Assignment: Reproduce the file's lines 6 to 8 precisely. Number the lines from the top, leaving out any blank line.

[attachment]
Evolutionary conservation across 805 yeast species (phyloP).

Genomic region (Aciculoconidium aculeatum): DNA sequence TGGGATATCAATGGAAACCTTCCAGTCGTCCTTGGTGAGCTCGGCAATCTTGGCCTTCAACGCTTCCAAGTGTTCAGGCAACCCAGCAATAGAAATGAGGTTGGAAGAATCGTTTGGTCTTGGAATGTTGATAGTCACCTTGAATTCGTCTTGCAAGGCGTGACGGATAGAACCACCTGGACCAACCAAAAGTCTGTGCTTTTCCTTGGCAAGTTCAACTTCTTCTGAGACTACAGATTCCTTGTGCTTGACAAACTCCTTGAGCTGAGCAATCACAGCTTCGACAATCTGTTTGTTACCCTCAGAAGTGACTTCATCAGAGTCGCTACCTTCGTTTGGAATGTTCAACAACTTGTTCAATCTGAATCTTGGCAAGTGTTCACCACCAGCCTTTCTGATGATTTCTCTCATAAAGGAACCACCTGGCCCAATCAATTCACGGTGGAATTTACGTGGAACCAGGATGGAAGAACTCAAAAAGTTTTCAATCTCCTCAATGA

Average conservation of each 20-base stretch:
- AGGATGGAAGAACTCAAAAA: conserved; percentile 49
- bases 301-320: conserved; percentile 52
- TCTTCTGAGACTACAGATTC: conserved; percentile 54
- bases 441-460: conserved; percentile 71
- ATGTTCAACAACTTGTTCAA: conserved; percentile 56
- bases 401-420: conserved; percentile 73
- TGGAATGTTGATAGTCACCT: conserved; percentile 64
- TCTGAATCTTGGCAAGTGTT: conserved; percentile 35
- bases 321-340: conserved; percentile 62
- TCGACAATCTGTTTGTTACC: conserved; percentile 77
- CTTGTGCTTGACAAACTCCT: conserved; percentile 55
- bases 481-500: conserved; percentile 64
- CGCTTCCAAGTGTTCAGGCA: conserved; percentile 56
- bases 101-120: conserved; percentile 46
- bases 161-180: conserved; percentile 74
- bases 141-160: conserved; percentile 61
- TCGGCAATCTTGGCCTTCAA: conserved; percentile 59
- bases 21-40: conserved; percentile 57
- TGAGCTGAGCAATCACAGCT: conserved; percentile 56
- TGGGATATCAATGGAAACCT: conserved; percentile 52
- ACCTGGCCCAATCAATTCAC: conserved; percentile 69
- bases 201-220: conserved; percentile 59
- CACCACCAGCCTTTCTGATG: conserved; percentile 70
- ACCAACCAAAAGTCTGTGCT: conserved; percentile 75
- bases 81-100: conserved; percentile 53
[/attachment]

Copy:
- TCTTCTGAGACTACAGATTC: conserved; percentile 54
- bases 441-460: conserved; percentile 71
- ATGTTCAACAACTTGTTCAA: conserved; percentile 56